Operating a cellular telephone in Anne Arundel County would get a little more expensive under a plan unveiled by county officials yesterday.
County Executive John G. Gary wants to collect up to $6 a year from each cellular customer to finance the operation and expansion of Anne Arundel's 911 emergency dispatch system, said Diane Hutchins, the executive's governmental relations officer.
Mr. Gary hopes to take advantage of a state law, approved in April, that allows Baltimore and the counties to charge cellular and other wireless customers 50 cents every month to offset the cost of their 911 systems, she said. The county spends about $3.7 million a year on 911 service.
A bill authorizing the fee in Anne Arundel is pending before the County Council and could be voted on Oct. 16. Harford and Howard counties and Baltimore already have announced they will impose a similar fee when the state law goes into effect Jan. 1, 1996. The state also is set to collect 10 cents a month.
Several council members expressed reservations about the fee yesterday. "It's still a tax," said Councilman William Mulford, an Annapolis Republican.
Councilman George F. Bachman, a Linthicum Democrat, said administration officials have not specified how much money the fee will raise or how much additional money the 911 system needs.
"If we don't know what the enhancements will cost us, it's kind of like writing a blank check, isn't it?" Mr. Bachman asked. "We're saying, 'Here's the money, go out and spend it.' "
Ms. Hutchins said the county does not know how much money the fee will generate because no one knows how many cellular customers are based in Anne Arundel. State law allows the telephone companies, which opposed the fee in the General Assembly, to keep that information confidential, she said. Only state officials who collect the fees will know.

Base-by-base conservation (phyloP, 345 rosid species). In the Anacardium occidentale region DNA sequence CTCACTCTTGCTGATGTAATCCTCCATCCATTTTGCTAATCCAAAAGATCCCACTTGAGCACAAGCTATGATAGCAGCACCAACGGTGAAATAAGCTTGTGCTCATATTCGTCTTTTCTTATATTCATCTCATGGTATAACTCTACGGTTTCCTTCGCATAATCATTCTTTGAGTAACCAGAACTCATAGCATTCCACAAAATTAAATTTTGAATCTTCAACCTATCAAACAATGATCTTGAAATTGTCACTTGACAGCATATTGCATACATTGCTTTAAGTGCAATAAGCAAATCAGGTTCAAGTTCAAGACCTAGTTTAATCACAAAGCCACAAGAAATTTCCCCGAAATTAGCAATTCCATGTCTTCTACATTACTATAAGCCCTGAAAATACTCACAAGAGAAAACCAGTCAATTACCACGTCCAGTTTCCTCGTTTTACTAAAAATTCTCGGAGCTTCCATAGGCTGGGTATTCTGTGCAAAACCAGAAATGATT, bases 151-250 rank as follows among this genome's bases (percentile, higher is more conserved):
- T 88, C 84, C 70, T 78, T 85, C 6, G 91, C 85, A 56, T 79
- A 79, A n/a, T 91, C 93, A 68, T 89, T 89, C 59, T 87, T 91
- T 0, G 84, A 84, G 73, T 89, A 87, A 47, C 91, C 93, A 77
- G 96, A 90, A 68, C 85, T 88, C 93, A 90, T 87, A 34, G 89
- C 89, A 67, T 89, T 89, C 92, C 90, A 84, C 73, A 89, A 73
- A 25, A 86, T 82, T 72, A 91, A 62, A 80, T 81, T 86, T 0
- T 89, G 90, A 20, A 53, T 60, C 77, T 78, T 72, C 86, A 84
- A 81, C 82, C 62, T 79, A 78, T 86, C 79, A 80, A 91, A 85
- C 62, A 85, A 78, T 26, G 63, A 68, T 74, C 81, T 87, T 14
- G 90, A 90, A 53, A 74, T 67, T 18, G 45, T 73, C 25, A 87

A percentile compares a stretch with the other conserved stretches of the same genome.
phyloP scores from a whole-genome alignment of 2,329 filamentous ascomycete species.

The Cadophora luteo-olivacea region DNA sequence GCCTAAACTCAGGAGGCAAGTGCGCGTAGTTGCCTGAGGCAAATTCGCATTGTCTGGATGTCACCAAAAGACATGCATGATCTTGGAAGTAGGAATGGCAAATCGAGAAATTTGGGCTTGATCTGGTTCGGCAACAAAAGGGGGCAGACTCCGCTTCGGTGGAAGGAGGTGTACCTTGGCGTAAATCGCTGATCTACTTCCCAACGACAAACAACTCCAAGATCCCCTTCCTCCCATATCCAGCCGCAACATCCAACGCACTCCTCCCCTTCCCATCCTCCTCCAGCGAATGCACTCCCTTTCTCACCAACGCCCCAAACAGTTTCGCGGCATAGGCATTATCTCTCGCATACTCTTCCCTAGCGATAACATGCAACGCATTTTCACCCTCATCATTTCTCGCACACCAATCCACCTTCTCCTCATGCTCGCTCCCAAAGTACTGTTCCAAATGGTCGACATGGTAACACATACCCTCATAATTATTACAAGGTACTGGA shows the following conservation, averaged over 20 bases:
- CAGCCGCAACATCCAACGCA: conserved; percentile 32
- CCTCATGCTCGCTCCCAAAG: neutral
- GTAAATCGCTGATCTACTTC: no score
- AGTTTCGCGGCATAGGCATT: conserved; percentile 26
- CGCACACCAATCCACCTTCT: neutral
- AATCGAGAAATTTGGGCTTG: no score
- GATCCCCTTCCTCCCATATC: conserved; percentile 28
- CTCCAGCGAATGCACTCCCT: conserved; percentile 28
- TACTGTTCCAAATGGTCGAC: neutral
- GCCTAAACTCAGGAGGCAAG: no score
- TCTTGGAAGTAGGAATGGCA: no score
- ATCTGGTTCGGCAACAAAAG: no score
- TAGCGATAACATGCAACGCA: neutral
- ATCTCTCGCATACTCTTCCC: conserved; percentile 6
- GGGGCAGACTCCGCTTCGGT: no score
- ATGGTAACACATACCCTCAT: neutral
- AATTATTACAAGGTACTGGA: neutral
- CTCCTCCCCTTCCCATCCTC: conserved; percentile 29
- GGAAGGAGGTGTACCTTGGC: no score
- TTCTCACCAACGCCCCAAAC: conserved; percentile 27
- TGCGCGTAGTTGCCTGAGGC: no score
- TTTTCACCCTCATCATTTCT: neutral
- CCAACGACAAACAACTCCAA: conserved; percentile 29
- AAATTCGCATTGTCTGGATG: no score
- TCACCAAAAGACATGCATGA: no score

The Maryland Association of Counties estimated last spring the fee would generate about $1.2 million statewide. Harford officials estimated last month the fee would generate about $100,000 a year in that county.
Ms. Hutchins said it is important to remember that consumers with land-line telephone service already pay monthly 911 fees to the state and counties.
About 200,600 county land-line subscribers generate about $1.6 million annually, said Bill Taylor, telecommunications head for Anne Arundel government.
He said the new fee was conceived, in part, on the position that wireless customers should pay the same charges land-line customers do. Already, he said, they compete with land-line users for 911 services.
"Today, the wireless subscribers are getting a free ride when it comes to processing the calls," Mr. Taylor said.
Opposition from the cellular telephone companies is not expected, Ms. Hutchins said.